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Bronchioloalveolar Carcinoma: a Translational Perspective

Bronchioloalveolar Carcinoma: a Translational Perspective

In this issue of Oncology, Levy and colleagues provide a comprehensive review of bronchioloalveolar carcinoma [BAC], with a focus on the management of this rare disease, which represents 4% of all lung cancers.[1] The definition of BAC was revised by the World Health Organization (WHO) in 2004, with changes made to the diagnostic criteria and classification.[2] BAC was defined as an adenocarcinoma of the lung that grows in a lepidic fashion along the alveolar septa without invasion of stroma, blood vessels, or pleura. BAC has been sub-classified into three types: nonmucinous, mucinous, and mixed.

Because of the rarity of BAC and the recent change in its definition, risk factors associated with the development of BAC are poorly understood. Smoking has not always been thought to be a risk factor for BAC.[3, 4] It is estimated that approximately 30% of patients with BAC are never-smokers, compared with 15% of patients with adenocarcinoma and 5% of patients with squamous cell carcinoma.[3] However, case control studies have demonstrated an association between BAC and intensity of cigarette smoking.[4] There is also the paradox that nonmucinous BAC, which is more prone to EGFR mutation, is more significantly associated with smoking habits than mucinous BAC, which is more prone to K-ras mutation.[5]

Jaagsiekte Sheep Retrovirus (JSRV) is a -retrovirus that is highly infectious in sheep and that induces low-grade tumors resembling BAC. This observation led to the hypothesis that the same virus could be linked with human BAC. However, molecular studies in human BAC have not been able to confirm this hypothesis, and at this time no convincing evidence exists of such a link.[6]

Pulmonary congenital cystic airway malformations are thought to be the only precursor lesions for mucinous BAC; these usually occur in young adults.[7, 8] Type 1 congenital cystic adenomatoid malformation is the most common malformation of the lung and is often localized in the lower lobes; this is the only type of airway malformation that presents as intracystic mucinous cell clusters that resemble mucinous BAC and that have the same differentiation profile. Moreover, the high frequency of K-ras mutations and loss of heterozygosity and/or microsatellite alterations at the p16 locus in these lesions justifies their consideration as mucinous BAC precursors.[9] Scarring from other pulmonary diseases and occupational exposures may also be responsible for BAC.[3]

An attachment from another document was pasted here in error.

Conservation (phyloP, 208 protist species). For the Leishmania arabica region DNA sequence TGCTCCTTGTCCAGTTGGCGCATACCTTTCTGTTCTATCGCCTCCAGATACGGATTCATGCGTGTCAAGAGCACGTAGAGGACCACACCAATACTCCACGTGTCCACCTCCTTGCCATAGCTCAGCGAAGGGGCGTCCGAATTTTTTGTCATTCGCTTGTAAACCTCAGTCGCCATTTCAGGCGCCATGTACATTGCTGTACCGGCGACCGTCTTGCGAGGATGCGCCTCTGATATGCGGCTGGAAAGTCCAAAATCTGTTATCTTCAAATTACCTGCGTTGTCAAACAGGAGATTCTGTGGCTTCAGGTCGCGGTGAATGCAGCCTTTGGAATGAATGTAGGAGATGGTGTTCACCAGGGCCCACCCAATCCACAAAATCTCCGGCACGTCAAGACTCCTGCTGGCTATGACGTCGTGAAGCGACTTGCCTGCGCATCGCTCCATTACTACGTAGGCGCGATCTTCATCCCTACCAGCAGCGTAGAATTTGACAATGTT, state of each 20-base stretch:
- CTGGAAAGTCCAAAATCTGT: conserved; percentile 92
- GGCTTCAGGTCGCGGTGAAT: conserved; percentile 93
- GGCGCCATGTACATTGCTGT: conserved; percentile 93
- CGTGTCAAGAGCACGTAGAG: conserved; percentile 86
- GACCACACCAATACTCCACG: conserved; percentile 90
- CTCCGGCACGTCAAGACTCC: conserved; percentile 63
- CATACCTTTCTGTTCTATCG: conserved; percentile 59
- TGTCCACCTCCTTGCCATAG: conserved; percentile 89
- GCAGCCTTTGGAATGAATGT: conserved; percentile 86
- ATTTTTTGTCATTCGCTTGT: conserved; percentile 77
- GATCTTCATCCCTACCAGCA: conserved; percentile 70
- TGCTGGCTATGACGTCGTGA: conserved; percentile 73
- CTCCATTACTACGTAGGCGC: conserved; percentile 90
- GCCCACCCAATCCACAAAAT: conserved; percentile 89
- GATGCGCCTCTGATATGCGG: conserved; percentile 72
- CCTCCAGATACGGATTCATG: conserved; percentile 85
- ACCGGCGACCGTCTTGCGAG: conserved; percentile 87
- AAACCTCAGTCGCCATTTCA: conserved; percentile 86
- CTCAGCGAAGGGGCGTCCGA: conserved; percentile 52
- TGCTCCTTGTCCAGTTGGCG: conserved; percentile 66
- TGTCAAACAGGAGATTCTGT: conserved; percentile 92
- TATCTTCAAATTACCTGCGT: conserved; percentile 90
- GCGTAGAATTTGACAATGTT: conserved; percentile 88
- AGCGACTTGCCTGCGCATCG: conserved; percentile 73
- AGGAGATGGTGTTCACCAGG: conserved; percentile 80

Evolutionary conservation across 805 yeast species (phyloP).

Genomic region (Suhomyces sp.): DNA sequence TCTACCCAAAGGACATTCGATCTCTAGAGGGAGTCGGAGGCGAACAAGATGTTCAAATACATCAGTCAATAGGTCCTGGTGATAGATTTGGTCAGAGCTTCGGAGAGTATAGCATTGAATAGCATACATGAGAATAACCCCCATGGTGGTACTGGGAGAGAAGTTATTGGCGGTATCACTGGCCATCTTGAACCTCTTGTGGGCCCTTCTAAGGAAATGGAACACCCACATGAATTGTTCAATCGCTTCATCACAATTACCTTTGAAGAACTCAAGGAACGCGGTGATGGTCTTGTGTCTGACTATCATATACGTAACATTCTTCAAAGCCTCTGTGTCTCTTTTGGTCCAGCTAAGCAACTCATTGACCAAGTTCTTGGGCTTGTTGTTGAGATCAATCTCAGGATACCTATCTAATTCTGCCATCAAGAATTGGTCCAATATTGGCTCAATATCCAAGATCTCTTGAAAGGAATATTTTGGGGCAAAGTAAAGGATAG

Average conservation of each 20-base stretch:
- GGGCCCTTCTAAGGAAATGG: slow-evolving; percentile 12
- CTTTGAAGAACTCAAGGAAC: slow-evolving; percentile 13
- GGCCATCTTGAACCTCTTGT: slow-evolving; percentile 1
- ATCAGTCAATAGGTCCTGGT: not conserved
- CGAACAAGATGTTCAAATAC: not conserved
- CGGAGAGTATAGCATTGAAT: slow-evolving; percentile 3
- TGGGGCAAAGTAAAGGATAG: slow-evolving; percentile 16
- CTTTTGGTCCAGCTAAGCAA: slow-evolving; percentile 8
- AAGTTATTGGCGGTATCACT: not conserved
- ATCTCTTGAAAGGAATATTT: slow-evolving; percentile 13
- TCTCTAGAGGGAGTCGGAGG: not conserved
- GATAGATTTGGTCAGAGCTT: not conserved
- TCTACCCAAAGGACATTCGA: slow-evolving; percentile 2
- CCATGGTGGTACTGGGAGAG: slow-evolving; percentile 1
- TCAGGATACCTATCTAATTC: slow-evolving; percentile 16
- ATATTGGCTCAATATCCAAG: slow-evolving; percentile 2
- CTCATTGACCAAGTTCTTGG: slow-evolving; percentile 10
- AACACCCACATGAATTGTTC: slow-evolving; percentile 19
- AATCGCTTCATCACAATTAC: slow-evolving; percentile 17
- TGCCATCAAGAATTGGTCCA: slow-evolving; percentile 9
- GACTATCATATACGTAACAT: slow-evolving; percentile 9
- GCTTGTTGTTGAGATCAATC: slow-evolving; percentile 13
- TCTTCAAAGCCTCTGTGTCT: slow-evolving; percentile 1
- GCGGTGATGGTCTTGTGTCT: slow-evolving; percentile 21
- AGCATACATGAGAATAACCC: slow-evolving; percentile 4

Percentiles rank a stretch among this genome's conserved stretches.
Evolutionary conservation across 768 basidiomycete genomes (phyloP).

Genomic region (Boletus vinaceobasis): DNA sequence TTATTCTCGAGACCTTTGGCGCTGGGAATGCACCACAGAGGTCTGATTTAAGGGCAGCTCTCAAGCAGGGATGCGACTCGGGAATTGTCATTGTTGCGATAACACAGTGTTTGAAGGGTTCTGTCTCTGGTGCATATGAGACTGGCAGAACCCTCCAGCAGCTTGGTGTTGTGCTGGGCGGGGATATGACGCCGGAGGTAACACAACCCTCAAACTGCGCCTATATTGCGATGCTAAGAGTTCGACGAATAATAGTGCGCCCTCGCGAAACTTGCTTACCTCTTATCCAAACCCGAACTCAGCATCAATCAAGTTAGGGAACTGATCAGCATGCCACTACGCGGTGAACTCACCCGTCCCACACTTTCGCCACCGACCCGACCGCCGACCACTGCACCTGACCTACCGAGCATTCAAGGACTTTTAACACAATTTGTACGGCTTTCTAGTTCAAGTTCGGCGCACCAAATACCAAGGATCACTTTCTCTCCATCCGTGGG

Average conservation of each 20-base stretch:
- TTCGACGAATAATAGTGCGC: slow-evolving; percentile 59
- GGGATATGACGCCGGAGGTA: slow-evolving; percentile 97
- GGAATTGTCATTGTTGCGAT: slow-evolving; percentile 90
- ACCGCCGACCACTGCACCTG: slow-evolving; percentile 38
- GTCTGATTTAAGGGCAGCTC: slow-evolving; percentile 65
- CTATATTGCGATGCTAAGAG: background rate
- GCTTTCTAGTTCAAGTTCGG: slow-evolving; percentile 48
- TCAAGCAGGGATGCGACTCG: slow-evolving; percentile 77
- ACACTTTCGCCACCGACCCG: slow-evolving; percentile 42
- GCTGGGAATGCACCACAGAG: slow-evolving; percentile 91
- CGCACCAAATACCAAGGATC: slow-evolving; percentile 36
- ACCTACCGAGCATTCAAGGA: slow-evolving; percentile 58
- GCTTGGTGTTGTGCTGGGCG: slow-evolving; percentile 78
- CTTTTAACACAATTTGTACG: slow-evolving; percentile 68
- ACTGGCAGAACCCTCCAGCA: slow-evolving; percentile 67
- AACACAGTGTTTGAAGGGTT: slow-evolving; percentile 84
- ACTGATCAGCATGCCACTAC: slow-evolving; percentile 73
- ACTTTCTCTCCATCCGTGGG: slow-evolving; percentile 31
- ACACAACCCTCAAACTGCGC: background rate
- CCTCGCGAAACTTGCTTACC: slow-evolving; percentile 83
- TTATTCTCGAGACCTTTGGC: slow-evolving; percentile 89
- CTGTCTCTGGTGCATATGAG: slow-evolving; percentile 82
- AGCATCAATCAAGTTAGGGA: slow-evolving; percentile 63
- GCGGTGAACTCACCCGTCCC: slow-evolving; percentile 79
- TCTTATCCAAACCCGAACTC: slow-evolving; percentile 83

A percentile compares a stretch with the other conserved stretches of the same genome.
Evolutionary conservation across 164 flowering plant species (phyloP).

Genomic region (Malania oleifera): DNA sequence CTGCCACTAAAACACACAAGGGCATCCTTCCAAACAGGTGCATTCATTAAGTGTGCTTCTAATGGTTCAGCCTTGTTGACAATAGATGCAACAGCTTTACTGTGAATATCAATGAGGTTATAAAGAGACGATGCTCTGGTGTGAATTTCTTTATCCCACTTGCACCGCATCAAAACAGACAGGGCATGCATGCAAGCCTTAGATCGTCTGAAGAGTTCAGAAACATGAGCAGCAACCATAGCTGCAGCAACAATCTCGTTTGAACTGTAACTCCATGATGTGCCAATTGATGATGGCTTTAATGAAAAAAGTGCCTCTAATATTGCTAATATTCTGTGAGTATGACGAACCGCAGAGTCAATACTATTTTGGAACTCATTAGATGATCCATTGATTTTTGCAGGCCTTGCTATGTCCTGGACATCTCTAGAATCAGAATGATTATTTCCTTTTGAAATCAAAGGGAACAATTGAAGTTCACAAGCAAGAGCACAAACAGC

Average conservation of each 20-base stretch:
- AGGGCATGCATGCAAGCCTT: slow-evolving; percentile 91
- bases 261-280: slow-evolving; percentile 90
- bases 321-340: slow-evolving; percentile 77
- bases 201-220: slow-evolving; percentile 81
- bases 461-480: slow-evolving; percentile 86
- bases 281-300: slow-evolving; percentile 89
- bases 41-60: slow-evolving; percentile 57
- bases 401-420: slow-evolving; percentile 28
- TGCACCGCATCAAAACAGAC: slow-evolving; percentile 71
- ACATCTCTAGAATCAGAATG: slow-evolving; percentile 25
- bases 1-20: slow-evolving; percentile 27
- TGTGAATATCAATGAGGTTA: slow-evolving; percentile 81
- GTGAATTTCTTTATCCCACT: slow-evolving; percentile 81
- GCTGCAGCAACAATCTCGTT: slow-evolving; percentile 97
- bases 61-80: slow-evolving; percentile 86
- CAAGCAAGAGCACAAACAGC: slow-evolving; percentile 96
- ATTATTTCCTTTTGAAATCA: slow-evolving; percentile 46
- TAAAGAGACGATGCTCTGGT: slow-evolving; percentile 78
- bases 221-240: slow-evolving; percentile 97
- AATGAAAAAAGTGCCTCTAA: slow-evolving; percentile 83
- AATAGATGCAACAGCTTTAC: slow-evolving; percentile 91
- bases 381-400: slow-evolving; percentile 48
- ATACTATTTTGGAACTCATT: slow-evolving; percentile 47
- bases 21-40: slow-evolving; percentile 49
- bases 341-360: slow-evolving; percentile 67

BAC is generally not very symptomatic and is associated with a slow rate of growth and progression and a good prognosis.[10] BAC features in mixed adenocarcinoma are also consistently associated with a good prognosis.[11] A recent study showed that the new TNM staging system may more accurately reflect the prognosis of BAC than the previous system.[3]

The more common nonmucinous BAC evolves from terminal respiratory unit cells (type II pneumocytes and Clara cells). This form of BAC presents more often as a ground-glass opacity on radiographs, with approximately 45% of patients demonstrating EGFR mutations—and an even higher percentage doing so in Asian populations. The prognosis of nonmucinous BAC is better than that of the less common mucinous BAC, which is derived from metaplasia of bronchiolar epithelia and which presents more frequently as a pneumonic-type infiltrate, with frequent K-ras mutations (in approximately 30% of cases).[10] Recently, mucinous BAC was reported in a 22-year-old man with Peutz-Jeghers syndrome.[12] This autosomal dominant inherited disorder is related to a STK11/LKB1 germline mutation. Molecular studies of the patient’s BAC revealed loss of heterozygosity in the region of STK11. Inactivating somatic mutations of STK11 have been described in primary human lung adenocarcinomas and in a smaller percentage of squamous cell carcinomas.[13] Although EGFR and STK11 mutations are usually mutually exclusive, STK11 mutations can occur concurrently with K-ras mutations.[14] These observations raise the question of the potential role of STK11 in the pathogenesis of mucinous BAC.